Translation: "I am a blithering idiot who not only has no knowledge whatsoever of the current state of Taiwan-China ties, but also struggles with basic life skills like forming words into sentences that make sense and reflect the true state of the world. Also, with this attitude I am quite surprised that nobody in Taipei was interested in telling me how they felt."

I will give him credit here: he's right about checkbook diplomacy. I'm not a fan of it either.

I asked him about the present tensions between Taiwan and Mainland China, about the West playing an increasingly aggressive role in the region.

He had no opinion.

I asked about the fascist anti-Communist and pro-Western legacy of Chiang-Kai-shek. He began to look nervous:

“I just work here for 8 hours a day. I don’t know anything about this place, really…”
“But you work here, in the middle of this enormous propaganda center!” I insisted. “Haven’t you heard about the millions massacred on Mainland China by his troops? Haven’t you heard about the tens of thousands killed here, in Taiwan?”

“No. I know nothing,” he laughed. “At school we learned nothing about this… I’m just a volunteer…”

In one of the halls, high-school students were taking selfies. “Do you like Chiang?” I shout at them. They all laughed, happily, showing me “V” sign with two fingers.

Translation: I do not understand the simple idea that when I approach people and ask them rapid-fire questions using high-level vocabulary in English*, which involve sharing the pain and struggle of their nation's history, they don't want to answer me because, again, I come off like a total fucking asshole and who would want to talk to someone like that? Furthermore I am incapable of parsing the non-answer, appeal to ignorance or half-baked reply as a common way in Asia of saying "I don't want to share my thoughts with you because you seem like a big fucking jerk". Instead I just dismiss them as stupid.

*I do not for one second believe that this twatmangler speaks fluent Mandarin or Taiwanese.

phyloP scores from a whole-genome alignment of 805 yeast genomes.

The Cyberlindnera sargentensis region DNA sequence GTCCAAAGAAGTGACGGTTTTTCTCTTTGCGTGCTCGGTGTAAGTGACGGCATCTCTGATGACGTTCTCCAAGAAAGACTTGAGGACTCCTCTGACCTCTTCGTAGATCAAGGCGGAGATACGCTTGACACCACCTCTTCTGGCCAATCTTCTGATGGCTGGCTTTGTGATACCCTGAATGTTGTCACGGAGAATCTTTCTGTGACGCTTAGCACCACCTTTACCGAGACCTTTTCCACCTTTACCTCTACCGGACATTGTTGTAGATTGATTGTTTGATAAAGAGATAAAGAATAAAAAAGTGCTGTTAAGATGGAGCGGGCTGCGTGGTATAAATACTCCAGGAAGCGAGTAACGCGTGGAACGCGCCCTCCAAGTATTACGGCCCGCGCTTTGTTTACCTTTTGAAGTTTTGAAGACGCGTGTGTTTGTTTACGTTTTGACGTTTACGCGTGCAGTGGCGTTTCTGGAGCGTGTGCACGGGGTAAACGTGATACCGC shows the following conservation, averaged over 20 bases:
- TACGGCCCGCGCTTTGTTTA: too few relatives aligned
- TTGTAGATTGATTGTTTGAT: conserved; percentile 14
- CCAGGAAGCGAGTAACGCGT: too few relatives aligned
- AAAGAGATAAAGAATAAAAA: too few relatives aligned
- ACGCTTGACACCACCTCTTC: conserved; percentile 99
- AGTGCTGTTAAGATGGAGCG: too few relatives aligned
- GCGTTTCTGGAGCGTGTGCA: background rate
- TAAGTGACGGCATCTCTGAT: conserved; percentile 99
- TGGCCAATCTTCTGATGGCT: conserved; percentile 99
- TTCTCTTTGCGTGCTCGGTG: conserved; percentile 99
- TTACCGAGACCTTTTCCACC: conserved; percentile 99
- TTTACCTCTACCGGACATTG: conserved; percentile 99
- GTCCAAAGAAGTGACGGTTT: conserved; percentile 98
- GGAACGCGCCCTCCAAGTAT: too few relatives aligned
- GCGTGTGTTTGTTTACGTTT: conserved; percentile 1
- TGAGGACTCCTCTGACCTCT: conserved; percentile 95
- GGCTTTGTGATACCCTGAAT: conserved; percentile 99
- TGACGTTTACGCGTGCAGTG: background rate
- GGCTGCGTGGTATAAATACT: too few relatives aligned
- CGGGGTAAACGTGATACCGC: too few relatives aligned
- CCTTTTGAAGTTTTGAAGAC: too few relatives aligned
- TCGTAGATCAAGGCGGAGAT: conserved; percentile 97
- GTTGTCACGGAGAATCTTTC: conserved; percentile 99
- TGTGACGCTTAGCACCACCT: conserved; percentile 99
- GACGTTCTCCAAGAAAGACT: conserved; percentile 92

At the “228 Memorial Museum” dedicated to the government-orchestrated massacre of Taiwanese civilians, I spoke to an 86-year old Mr. Chang, a survivor of the atrocities.
On the official museum site it reads:
“It commemorates the victims of the 228 Massacre which took place on 28 February 1947. The 228 Massacre was a rebellion by the Taiwanese people against the recently arrived Republic of China (ROC) troops. The ROC government responded with a brutal crackdown that ended with tens of thousands of Taiwanese people killed.” 
“Was Chiang Kai-shek really ‘democratic’?” I asked sarcastically.


Bizarre Chiang’s cult, Nazi high school parades and thorough political and historical ignorance! Continuous efforts to corrupt tiny poor countries in all corners of the world… Playing into the hands of the West, provoking China. What a place Taiwan has become!

I give him credit for being right about Chiang - but not  his inability to see that most Taiwanese also understand this but just don't want to share that with a total fucking asshole. Nor the contradiction inherent in rightly slamming Chiang but slavishly insisting that Taiwan is, in fact, a part of China, which in Taiwan is something only Chiang's party believes. What does he expect Taiwanese to do, hate Chiang (which they do, mostly) but still vote for the KMT? Understand the atrocities of the invading ROC, and yet agree with their party line? This isn't just him being Craptasticus McCunterson (though he is), it's plain stupid. Pretty much everyone who agrees with him about Chiang - which is most people - are pro-independence. The two are irreconcilable.

Nevertheless, here is my translation: 

bhjirwhpu9afos'c890[aerw klmXZGIUOXGEGRGRGogjgjlhgrj;eainphgopuy80748

No but seriously, "Nobody wants to talk to someone who comes off like a massive douchesmuggler" shouldn't be, like, a hard fucking concept. It's not even unique to Taiwan, or Asia. In the West perhaps we'd say outright "you seem like an asshole and I don't want to talk to you", or just "hey buddy get outta my face" (my preferred New York reply), but the non-answer or fake ignorance is Taiwan's (and Asia's) way of expressing the same.

Get a clue, or get the fuck out of Taiwan.

That said, apparently this "philosopher" has worked on "every continent". That's good news! I look forward to his working from Antarctica! 



Matt Stone said...

I think the 'philosopher' has set up the Wikipedia page himself. It is largely self-promotion, and many of the cited sources aren't really up to scratch. Fuckstick indeed.

Jenna Cody said...

Hell, where's MY page? I am not an expert or scholar on Taiwan but I have more intelligent things to say than this smegma parrot.

Matt Stone said...

Undoubtedly. And in the meantime, I've given the pickle tickler's page a good trimming, and cut out some of the waffle.